The smoke and embers are gone from Napa and Santa Rosa, but so too are the cameras and news reports – which means, generally speaking, that everybody not living there thinks everything is OK.
Meredith Eggers knows better. She knows the devastation firsthand. Not as well as somebody there who has lost everything, perhaps, but she has seen the effects, the lasting impact.
Meredith is the wife of Barry Eggers, co-founder of Lightspeed Venture Partners, who recently became famous in the Valley for making an initial seed investment in Snapchat – and urged St. Francis High School in Mountain View to be a small co-investor, which earned the school more than $25 million on a $15,000 investment.
The Eggerses purchased raw land in Healdsburg a few years ago with the intent of developing a family estate. They got to know the people there, the community. When the fires swept through so suddenly and mercilessly, engulfing entire communities and leaving thousands without anything, it hit the couple, who realize how fortunate they have been, particularly hard.
“There were hurricanes and floods and this thing and that thing, and we both said we felt we could do something to make a difference,” Meredith said. “And it is not always just about sending money.”
Meredith spearheaded what is now called Re-source. It started as a grassroots call for help from well-to-do friends in Los Altos, Portola Valley, Woodside, Palo Alto and Pebble Beach. The idea was to make those who have lost everything whole again by acquiring and distributing quality items like the ones they had in their homes before flames raged through. The outpouring was immediate.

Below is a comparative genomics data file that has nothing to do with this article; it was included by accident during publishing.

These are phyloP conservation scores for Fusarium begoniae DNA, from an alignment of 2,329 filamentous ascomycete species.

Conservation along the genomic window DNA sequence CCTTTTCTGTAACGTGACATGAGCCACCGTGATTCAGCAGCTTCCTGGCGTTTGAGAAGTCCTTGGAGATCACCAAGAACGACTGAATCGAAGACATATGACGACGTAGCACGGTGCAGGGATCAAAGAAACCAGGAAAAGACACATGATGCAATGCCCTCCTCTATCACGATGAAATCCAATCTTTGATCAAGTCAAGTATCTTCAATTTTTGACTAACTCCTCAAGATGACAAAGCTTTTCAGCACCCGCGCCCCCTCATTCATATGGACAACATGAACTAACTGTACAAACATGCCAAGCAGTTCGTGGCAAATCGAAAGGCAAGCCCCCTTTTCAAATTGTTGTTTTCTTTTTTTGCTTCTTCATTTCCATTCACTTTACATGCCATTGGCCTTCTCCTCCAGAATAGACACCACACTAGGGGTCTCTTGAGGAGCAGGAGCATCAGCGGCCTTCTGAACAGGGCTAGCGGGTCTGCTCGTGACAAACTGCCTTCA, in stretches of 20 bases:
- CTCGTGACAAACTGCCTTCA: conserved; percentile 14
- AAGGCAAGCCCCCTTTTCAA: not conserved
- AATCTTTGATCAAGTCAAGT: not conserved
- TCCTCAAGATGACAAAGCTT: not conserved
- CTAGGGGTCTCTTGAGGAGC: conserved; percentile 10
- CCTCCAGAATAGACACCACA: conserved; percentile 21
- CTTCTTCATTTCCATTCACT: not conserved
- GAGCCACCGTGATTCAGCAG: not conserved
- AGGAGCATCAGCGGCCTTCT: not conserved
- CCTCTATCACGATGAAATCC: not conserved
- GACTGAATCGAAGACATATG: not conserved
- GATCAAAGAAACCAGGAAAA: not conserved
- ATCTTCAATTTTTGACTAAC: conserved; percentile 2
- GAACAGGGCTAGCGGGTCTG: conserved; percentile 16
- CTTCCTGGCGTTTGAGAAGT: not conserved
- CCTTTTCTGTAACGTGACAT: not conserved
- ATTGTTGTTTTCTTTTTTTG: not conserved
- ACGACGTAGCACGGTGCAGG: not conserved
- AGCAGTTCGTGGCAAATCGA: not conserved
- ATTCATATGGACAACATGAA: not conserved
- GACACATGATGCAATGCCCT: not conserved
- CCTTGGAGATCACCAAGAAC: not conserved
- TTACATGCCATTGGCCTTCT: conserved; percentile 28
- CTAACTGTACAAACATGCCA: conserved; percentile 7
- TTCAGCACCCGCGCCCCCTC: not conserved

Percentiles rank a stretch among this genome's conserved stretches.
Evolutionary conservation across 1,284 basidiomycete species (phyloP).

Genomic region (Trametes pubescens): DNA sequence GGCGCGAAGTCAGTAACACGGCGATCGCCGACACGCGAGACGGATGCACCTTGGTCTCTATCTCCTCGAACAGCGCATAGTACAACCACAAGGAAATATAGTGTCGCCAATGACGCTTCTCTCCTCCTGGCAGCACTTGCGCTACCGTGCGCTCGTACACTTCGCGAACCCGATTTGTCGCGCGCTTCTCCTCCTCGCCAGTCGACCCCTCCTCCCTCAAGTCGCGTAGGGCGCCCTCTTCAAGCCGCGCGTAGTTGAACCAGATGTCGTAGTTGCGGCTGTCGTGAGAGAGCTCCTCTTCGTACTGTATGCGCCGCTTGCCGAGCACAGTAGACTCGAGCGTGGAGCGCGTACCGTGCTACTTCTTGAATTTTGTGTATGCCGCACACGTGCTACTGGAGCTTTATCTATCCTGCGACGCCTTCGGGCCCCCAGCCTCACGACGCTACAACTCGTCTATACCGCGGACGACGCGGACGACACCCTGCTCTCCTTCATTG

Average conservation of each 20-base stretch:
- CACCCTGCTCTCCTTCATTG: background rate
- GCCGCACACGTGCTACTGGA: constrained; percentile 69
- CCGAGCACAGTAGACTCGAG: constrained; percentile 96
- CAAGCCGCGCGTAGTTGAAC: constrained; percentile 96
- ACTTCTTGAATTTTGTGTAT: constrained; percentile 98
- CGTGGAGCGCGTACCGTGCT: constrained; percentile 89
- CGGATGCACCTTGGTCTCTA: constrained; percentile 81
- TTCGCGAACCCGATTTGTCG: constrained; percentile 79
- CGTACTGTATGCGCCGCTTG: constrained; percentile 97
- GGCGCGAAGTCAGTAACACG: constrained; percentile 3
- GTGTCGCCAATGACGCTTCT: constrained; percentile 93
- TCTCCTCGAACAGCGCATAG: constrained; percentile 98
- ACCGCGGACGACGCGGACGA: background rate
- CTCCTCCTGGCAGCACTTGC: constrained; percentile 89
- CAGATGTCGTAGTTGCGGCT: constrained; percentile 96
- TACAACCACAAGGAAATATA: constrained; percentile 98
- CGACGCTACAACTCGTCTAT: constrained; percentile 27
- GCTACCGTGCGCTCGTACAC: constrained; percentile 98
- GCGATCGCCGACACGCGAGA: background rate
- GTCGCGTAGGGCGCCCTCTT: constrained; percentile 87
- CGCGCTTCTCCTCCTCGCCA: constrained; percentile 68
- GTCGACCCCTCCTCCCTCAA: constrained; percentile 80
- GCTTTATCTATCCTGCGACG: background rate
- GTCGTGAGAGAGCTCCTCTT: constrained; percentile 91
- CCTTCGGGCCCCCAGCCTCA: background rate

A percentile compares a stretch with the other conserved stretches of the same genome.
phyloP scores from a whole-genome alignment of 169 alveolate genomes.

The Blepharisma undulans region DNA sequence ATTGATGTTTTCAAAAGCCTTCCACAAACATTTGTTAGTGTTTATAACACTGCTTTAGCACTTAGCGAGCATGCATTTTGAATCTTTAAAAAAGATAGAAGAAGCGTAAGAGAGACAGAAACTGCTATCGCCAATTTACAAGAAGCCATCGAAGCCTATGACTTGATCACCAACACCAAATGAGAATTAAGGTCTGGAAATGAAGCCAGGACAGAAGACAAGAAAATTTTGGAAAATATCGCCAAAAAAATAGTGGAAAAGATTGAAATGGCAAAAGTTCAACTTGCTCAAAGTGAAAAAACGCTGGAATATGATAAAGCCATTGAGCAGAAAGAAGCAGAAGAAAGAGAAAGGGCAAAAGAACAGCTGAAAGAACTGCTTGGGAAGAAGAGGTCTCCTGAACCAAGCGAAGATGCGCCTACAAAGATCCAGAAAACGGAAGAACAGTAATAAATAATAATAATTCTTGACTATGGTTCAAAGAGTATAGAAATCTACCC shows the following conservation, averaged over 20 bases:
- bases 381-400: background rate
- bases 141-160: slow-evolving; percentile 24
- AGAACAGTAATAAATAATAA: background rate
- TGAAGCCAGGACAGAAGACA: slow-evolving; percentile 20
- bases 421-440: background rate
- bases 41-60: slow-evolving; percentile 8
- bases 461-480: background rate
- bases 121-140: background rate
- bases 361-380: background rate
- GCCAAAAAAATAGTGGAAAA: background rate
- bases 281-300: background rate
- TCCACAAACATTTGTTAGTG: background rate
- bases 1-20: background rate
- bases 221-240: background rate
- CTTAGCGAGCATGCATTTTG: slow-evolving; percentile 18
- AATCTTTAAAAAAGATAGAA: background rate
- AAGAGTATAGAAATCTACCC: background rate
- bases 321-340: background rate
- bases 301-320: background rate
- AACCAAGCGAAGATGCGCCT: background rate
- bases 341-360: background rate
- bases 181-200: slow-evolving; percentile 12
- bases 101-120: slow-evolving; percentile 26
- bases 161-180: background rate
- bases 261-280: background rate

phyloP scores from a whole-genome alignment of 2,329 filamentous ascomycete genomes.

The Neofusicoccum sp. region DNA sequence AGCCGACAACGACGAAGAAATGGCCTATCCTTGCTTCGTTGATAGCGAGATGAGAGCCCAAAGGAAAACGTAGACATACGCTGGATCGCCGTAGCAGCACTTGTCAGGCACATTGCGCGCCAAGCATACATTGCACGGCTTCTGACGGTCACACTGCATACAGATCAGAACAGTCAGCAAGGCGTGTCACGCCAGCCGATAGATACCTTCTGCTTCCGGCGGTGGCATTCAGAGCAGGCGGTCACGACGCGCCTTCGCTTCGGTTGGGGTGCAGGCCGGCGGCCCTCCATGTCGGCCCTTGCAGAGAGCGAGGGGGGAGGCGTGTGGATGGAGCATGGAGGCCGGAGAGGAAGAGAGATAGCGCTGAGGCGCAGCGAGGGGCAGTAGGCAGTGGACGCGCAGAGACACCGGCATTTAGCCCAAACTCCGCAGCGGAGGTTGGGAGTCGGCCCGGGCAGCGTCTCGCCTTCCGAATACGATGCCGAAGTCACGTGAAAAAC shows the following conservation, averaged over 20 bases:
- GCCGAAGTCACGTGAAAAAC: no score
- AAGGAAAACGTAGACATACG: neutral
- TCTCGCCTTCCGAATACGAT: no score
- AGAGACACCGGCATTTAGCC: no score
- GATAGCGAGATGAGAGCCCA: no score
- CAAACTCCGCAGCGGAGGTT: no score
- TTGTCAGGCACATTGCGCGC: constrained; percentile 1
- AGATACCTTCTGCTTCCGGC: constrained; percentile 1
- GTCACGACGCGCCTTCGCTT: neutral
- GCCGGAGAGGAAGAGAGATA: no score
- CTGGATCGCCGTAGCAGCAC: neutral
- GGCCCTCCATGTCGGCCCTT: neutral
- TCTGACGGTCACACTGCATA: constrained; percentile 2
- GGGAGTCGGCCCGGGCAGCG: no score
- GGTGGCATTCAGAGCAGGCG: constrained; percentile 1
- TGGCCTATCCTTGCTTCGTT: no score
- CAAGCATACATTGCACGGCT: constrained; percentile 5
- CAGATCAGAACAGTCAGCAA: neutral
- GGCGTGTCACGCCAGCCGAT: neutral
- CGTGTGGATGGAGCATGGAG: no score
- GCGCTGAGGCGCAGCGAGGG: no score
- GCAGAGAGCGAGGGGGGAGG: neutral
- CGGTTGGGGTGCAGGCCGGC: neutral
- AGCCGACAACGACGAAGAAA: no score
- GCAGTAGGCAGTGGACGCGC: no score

“There was such a huge response,” Meredith said. “What people told us is that the thing you are doing is giving us a way to be useful because we don’t know how to be useful otherwise. This was a way to engage a lot of people who want to help, and create a conduit to those who need the help.”
Meredith said they got 350 cashmere sweaters the first week. She, and the volunteers who are helping, filled a box truck full of clothes that you’d see worn in the restaurants of Pebble Beach. They asked people to donate suitcases so that they could build “Care-Cases” with the items instead of handing them out like a third-world country, aimed at helping families, she said, get over the mental hurdle of accepting charity.
Meredith recalled one girl who was filling out her college applications when the fires stole her computer. The girl was frightened she would not get them in on time. Re-source got her a computer the next day. Last week, someone donated a car. In all, the organization has helped nearly 100 families start to rebuild their lives.
“So many families have said to us in the last couple weeks, ‘If you watch the news, it is supposed to be better, and it is not better, not even close,’” Meredith said.
Married to a venture capitalist, Meredith is using this ongoing experience to help build an online platform for others in communities across the country who experience similar catastrophes. The difference, she said with pride, is that this platform is not meant to make a dime – the anti-VC, if you will.
“We really started to feel like there are way too many people who make money off people when there is crisis in this country,” Meredith said. “We want people who have experienced similar situations in other communities to be able to use this platform to help people without taking 5 percent off the top. When you can take all the skill sets that build successful organizations and do good … then you won’t be disappointed when it doesn’t make money. How fun is it to give more instead of trying to make more?”